• ANTIVIRAL ACTIVITY AND MECHANISM OF ACTION OF A NOVEL URACIL ANALOG FOR VARICELLA-ZOSTER VIRUS

    Moffat, Jennifer; DE, CHANDRAV (2015)
    The alphaherpesvirus varicella-zoster virus (VZV) is widespread in humans. VZV causes primary and recurrent diseases that are preventable with live vaccines and are treatable with antiviral drugs. New antiviral drugs for varicella-zoster virus (VZV) with increased potency are needed, especially to prevent post-herpetic neuralgia. The purpose of this project was to evaluate β-L-1-[5-(E-2-Bromovinyl)-2-(hydroxymethyl)-1,3-dioxolan-4-yl)] uracil (L-BHDU) and 5′-O-valyl-L-BHDU for efficacy, safety, resistance, and mechanism of action in three models of VZV replication: primary human foreskin fibroblasts (HFFs), skin organ culture (SOC) and in SCID-Hu mice with skin xenografts. We found that L-BHDU and valyl-L-BHDU were safe and effective against VZV in culture and in a mouse model. Herpes simplex virus Type 1 was also sensitive to LBHDU in cultured cells. The mechanism of action of L-BHDU and its effect on drugdrug interactions were not known. Given its similar structure to brivudine (BVdU), we addressed whether L-BHDU, like BVdU, inhibits 5-fluorouracil (5-FU) metabolism. LBHDU did not interfere with 5FU metabolism, indicating that L-BHDU is a safer drug than BVdU. However, L-BHDU antagonized the activity of acyclovir (ACV), BVdU and foscarnet (PFA) in cultured cells, which was due to competition for phosphorylation by VZV thymidine kinase (TK). The mechanism of action of L-BHDU was studied by evaluating its activity against related α-herpesviruses and by analyzing resistant VZV strains. VZV strains resistant to L-BHDU (L-BHDUR) were cross-resistant to ACV and BVdU but not to PFA and cidofovir (CDV). Whole genome sequencing of L-BHDUR strains identified mutations in ATP-binding (G22R) and nucleoside binding (R130Q) domains of VZV TK. The purified L-BHDUR TKs were enzymatically inactive and failed to phosphorylate the drug. In wild type VZV- infected cells, L-BHDU was converted to L-BHDU mono- and diphosphate forms; cells infected with L-BHDUR virus did not phosphorylate the drug. We also investigated whether addition of nucleosides reversed LBHDU inhibition of VZV in dividing and quiescent HFFs. Excess thymidine and uridine, but not purines, in proportion to L-BHDU restored VZV replication only in dividing cells, suggesting that the active form of L-BHDU interfered with pyrimidine biosynthesis. Like other herpesviruses, VZV infection induced thymidine triphosphate (dTTP) in confluent cells while L-BHDU treatment decreased the dTTP pool. Some herpesviruses raise dNTP pools by inducing cellular enzymes. However, VZV infection did not increase cellular thymidylate synthase (TS) expression to facilitate viral replication. Furthermore, the active form of L-BHDU did not interfere with cellular metabolism, suggesting a viral target. Further studies are required to identify the target(s) of L-BHDU active form(s).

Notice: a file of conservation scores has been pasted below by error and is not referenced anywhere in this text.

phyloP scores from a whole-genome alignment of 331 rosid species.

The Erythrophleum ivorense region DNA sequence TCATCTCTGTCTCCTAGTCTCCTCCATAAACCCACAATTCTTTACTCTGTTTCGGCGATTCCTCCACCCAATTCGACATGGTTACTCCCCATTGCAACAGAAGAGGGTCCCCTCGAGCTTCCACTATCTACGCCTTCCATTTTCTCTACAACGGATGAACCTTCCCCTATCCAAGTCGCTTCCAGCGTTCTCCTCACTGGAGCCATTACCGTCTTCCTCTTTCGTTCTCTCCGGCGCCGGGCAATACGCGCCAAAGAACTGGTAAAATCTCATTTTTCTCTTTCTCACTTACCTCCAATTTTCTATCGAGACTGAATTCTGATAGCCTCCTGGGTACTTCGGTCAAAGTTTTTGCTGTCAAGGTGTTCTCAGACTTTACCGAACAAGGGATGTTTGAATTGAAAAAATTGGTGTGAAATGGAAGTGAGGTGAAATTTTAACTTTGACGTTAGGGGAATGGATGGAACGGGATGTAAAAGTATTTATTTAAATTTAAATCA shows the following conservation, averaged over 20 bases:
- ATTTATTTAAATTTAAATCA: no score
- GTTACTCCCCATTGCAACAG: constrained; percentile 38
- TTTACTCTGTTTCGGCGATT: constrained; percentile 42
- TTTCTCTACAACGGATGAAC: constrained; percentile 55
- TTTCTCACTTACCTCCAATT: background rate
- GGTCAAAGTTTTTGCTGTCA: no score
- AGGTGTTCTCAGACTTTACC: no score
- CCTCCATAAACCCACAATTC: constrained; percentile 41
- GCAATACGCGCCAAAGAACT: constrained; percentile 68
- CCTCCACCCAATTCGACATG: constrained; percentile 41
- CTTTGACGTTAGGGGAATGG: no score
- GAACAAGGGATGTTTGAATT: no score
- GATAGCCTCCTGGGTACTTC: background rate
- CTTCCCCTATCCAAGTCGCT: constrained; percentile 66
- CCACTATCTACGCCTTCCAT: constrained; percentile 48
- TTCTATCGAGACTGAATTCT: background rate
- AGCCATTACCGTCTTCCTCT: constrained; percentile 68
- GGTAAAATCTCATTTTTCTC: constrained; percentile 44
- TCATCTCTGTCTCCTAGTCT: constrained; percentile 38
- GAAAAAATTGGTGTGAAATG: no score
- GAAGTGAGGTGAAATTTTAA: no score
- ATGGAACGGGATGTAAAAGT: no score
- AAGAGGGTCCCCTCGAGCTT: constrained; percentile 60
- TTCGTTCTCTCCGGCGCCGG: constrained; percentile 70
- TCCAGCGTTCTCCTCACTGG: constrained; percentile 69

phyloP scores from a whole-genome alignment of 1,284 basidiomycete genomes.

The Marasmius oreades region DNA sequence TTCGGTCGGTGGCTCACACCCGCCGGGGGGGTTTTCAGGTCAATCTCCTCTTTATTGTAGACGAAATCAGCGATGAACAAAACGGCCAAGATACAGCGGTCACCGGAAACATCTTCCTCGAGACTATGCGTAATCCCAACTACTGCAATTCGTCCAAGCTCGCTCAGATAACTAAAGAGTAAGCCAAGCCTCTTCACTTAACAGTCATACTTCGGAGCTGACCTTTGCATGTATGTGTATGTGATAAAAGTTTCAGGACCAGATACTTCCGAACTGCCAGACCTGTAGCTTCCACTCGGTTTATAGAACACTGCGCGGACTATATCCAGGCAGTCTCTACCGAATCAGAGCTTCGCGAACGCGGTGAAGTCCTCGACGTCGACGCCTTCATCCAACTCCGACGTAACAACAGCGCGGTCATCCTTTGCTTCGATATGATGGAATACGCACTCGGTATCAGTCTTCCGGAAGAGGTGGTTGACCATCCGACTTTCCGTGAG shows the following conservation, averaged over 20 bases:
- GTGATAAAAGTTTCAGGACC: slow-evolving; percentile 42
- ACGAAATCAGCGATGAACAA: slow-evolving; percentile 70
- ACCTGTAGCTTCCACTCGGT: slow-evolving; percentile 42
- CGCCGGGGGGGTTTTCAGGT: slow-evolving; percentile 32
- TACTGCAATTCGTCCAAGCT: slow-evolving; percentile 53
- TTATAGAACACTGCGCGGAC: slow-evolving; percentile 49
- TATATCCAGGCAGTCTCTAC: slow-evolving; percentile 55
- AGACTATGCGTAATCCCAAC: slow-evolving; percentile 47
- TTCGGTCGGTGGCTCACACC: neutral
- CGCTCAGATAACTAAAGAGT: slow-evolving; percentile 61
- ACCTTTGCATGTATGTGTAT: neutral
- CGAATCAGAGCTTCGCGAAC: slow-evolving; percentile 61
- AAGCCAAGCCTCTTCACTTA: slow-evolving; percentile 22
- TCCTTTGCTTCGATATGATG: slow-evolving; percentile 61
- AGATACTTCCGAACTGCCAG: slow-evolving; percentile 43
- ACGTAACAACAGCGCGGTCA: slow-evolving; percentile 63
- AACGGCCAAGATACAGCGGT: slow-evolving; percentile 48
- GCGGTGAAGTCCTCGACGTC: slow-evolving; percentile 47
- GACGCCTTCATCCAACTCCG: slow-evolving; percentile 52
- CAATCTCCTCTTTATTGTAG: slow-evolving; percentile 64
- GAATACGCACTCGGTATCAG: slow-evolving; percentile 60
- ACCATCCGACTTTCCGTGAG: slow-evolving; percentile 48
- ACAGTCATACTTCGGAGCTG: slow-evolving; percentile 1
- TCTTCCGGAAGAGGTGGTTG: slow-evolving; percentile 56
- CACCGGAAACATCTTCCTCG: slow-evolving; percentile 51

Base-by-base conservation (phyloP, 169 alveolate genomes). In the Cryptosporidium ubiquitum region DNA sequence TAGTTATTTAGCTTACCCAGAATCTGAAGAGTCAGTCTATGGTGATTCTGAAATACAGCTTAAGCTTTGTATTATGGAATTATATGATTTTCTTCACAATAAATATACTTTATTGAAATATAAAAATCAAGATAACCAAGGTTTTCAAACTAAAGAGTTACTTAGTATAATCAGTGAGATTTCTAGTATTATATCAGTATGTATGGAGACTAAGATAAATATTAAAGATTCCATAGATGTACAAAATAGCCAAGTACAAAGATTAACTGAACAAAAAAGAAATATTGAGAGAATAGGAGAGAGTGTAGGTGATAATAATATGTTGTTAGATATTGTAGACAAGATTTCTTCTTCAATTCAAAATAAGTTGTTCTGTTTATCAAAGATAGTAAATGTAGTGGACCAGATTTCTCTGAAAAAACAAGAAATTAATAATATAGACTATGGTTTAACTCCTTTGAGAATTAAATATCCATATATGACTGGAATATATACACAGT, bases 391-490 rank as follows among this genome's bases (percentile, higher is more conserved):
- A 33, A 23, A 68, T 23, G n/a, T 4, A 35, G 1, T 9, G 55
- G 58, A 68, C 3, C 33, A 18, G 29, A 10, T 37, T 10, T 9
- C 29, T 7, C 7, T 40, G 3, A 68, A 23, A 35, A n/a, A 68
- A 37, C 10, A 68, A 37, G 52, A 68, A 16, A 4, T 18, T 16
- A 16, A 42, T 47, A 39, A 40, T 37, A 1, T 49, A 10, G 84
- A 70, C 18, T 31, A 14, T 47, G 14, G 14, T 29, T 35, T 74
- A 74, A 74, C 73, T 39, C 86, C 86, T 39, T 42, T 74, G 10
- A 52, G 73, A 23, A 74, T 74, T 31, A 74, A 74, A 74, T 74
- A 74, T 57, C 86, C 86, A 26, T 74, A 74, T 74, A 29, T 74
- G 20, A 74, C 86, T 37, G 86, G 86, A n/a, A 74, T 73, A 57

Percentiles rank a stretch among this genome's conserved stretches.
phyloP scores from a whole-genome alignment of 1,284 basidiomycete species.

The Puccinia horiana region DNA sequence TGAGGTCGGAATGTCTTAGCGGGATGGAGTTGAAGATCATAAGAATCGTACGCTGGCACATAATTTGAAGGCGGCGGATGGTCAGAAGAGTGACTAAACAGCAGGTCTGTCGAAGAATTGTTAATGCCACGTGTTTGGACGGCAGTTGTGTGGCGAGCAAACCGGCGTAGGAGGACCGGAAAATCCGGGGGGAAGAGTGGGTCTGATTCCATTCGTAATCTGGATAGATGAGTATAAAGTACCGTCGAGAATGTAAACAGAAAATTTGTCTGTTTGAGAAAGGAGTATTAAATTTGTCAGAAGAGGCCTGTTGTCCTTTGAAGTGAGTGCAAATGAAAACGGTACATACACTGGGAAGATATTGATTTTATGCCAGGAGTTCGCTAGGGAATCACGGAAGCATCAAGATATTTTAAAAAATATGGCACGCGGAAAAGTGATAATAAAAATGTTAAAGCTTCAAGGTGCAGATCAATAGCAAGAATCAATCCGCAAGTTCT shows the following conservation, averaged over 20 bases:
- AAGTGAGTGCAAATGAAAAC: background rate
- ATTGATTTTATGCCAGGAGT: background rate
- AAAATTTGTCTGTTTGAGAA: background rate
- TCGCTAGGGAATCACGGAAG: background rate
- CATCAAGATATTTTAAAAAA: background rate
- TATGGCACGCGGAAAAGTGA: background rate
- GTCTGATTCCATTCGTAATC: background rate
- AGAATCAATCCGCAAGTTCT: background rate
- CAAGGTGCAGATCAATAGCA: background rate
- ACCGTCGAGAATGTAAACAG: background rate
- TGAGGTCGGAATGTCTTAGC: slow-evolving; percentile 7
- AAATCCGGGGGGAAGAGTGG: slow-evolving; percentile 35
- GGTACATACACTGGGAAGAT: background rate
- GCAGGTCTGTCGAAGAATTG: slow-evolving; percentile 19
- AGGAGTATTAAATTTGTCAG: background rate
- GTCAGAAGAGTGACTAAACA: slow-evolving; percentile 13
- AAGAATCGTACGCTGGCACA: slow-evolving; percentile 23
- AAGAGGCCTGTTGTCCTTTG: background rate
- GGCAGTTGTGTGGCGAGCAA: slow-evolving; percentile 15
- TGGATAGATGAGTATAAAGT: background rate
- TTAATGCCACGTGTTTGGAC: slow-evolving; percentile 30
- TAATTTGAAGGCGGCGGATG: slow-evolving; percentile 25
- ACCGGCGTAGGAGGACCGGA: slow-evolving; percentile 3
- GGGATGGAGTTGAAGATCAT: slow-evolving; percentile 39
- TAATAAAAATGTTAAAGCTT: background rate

• The p53-Zn2+ Energy Landscape and Metallochaperone Hypothesis

    Loh, Stewart; Blanden, Adam (2017)
    p53 is a tumor suppressor protein found mutated in essentially half of human cancers, and dysfunctional in nearly all human cancers. Each DNA-binding domain of the protein contains a critical tetrahedrally coordinated Zn2+. In this work, we present a quantitative thermodynamic model describing the energetics of the p53-Zn2+ interaction, as well as the mechanism of action of a new class of therapeutic compounds we call synthetic zinc metallochaperones (ZMC) that restore proper structure and function to many mutant p53s by delivering Zn2+ to the protein in the cell. We combine recombinant protein expression and in vitrobiophysical characterization with cell biology, molecular biology, medicinal chemistry, and live cell imaging to address these issues. Our model for both the mechanism of action of ZMCs and the p53-Zn2+interaction are broadly based on the Metallochaperone Hypothesis originally proposed by our group in 2010. We find that the core tenants of the Metallochaperone Hypothesis are accurate, and have expanded that model to quantitatively describe the link between p53-Zn2+ binding and protein stability noted for decades in the field. We find that at physiological temperature and Zn2+ concentrations, wild-type p53 has a folding energy of ~0 kcal mol-1, and as such is exquisitely sensitive to inactivation by mutation, and rapidly changes the fraction folded in response to changes in Zn2+ concentration. We demonstrate that ZMCs are ionophores, transport Zn2+ from the extracellular space into cells, and rescue mutant p53 by increasing the intracellular free Zn2+ concentration. This increase in Zn2+ stabilizes the mutant proteins via the same mechanism previously described for substrate stabilization of enzymes, and is only seen in a "Goldilocks Zone" of Zn2+ concentrations and ZMC Kds. This presents a fundamentally new way to interact with and reactivate mutant p53s, and raises questions about the potential for biological exploitation of this interaction for signaling or other functions.
  • Agonal factors distort gene-expression patterns in human postmortem brains